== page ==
Virtual events have quickly become the standard, therefore planning them has become a major component of any event planner’s job. Virtual events may be quite successful for a variety of reasons: not only can you host them from anywhere on Earth, but they may also save money, increase interaction with your audience and potential customers, produce leads, grow your brand, and help you establish yourself or your clients as industry leaders.
This article will go over the fundamentals of virtual events, their advantages versus in-person events, how to plan a virtual event, and how to host a successful virtual event.
Follow these hosting event suggestions and techniques to help you stage an incredible virtual gathering from strategy, planning, and marketing to hosting and presenting.
What is a virtual event?
A virtual event is an event that takes place over the internet. Webinars, demonstrations, masterclasses, Q&As, panels, and interviews with industry leaders are all examples of virtual events. On a larger scale, virtual trade shows, conferences, and company-wide meetings may be included.
Online events frequently provide the audience direct access to the speakers. This increases attendee confidence and enhances your reputation as a thought leader in your industry. Because participants aren’t required to be in the same physical location, virtual events can also help you expand your presence. As a result, putting up a virtual event is an excellent chance to show your brand to a worldwide audience.
Virtual Event Planning
When organizing an online gathering, there are a few new factors to think about. Choose the proper internet platform for hosting your event and make sure you have all of the necessary technology. An online event, like any other type of gathering, entails certain aspects that must be considered. Many of the same ideas discussed when planning an in-person event apply to online events as well. We’ve compiled a list of best practices for virtual events, from planning through promotion and hosting through delivery.
Understanding the audience
When deciding on a topic, keep in mind that content is king. Your attendees are there to learn something, so make sure you focus on what you think they’ll find most appealing. Avoid going broad or vague; instead, focus on one particular subject area.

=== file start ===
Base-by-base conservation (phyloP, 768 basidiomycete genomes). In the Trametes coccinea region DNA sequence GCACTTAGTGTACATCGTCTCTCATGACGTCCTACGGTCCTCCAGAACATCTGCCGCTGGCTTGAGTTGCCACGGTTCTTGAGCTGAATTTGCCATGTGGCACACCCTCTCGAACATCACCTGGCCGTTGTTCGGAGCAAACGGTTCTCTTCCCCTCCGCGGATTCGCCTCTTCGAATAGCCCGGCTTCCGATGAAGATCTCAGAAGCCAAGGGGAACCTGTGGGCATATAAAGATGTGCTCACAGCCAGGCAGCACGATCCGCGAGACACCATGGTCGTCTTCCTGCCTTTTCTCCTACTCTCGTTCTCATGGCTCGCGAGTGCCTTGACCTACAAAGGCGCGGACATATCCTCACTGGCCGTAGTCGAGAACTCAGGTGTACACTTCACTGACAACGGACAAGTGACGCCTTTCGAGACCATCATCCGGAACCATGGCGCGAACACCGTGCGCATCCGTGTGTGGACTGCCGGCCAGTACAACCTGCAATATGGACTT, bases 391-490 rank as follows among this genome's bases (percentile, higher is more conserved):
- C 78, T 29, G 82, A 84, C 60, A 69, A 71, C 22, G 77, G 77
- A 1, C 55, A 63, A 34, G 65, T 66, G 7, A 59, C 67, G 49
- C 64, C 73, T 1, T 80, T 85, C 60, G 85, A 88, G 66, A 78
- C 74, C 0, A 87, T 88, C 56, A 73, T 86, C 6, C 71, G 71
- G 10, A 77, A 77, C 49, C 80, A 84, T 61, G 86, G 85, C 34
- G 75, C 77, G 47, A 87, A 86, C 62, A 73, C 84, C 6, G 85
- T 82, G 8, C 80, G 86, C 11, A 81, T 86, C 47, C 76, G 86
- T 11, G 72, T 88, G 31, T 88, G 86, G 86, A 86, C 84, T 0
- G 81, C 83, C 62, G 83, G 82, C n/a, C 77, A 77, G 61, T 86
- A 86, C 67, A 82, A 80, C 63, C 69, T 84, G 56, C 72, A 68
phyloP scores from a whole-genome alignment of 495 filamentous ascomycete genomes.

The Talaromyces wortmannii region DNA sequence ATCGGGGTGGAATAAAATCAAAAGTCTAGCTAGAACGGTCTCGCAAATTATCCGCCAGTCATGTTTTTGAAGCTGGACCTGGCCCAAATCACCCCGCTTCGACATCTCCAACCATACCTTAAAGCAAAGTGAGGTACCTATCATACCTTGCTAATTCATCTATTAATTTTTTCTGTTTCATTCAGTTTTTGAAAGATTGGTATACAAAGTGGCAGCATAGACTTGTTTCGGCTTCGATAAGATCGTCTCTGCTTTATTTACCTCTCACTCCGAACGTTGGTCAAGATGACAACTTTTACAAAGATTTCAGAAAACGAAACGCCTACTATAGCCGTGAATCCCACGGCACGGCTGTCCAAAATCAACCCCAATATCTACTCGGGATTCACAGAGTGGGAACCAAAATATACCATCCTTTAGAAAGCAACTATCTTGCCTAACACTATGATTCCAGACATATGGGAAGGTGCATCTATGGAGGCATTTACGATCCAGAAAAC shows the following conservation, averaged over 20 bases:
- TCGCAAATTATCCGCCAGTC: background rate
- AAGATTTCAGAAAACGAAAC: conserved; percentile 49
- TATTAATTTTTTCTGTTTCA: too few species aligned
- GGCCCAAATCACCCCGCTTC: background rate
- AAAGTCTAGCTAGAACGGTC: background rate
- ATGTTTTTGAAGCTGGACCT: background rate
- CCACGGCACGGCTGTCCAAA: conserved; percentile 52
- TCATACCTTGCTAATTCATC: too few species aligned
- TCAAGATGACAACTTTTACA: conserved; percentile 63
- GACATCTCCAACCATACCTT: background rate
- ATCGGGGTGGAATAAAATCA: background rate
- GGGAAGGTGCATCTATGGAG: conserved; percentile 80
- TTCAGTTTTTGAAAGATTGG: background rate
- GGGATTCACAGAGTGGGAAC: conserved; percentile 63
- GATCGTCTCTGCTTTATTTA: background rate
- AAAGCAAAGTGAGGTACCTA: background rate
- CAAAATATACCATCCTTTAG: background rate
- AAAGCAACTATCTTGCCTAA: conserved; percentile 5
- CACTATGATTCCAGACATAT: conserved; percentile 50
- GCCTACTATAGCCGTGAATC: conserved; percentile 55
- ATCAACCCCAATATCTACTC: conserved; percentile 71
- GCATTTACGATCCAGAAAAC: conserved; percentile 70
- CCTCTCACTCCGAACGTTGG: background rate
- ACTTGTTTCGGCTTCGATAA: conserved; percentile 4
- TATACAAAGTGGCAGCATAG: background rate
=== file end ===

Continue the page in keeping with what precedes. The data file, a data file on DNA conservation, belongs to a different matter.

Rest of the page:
Finding a speaker
If you’re organizing a virtual event with speakers, make sure they have the necessary expertise to discuss the issue you’ve chosen. On the subject, your speakers should have a great deal of authority and trustworthiness.
Do your homework on potential speakers to see how they perform in a public speaking scenario. As a result, you may guarantee their skills as a presenter. Not all public speakers have prior virtual event experience or are effective, so request videos of the speaker at a past virtual gathering. Take note of how at ease and well-equipped the possible speaker appears during pre-event virtual meetings, and if they appear to be a good fit for your event.
Collaboration with a team of event planners
Working as part of a group may make virtual event preparation go much more smoothly. As a virtual event planner, there are so many moving components and methods to consider that it’s worth devoting time to study and asking your colleagues what has and hasn’t worked for them. Make an opportunity to join virtual activities and take relevant notes that you may refer to later when it’s your turn. Make a note of these tips in your event preparation checklist.
Find out who on your team is the most tech-savvy and ask for their help. They can assist you in selecting a platform that has the appropriate settings and functionality for your needs. This individual can also oversee participant interactions the day of the event and resolve any technical issues. If you do not have any access to a team, choosing the right platform is crucial to avoiding problems on the big day. If giving presentations isn’t your strong suit, have a moderator attend at the online event to keep things on track.
Decide on a format
Once you’ve decided on a topic, you’ll need to decide on a virtual format. Try out the choices you’re interested in — or a combination of them — till you discover what works best for your audience and is the simplest to implement.
Here are a few examples of popular formats:
One presenter: A single presenter gives their knowledge or advice.
Dual presenters: From two separate views, two presenters can assist explain and stimulate discussion.
- Panel: Organize a discussion with a group of specialists on a given issue.
Q&A: For optimal engagement, have an expert — or a panel of experts — respond to your audience’s queries via social media or chat.
Ask Me Anything session: to allow your audience to learn more about you and your brand.
Interview: Invite a well-known influencer to talk as a special guest to boost attendance and authority.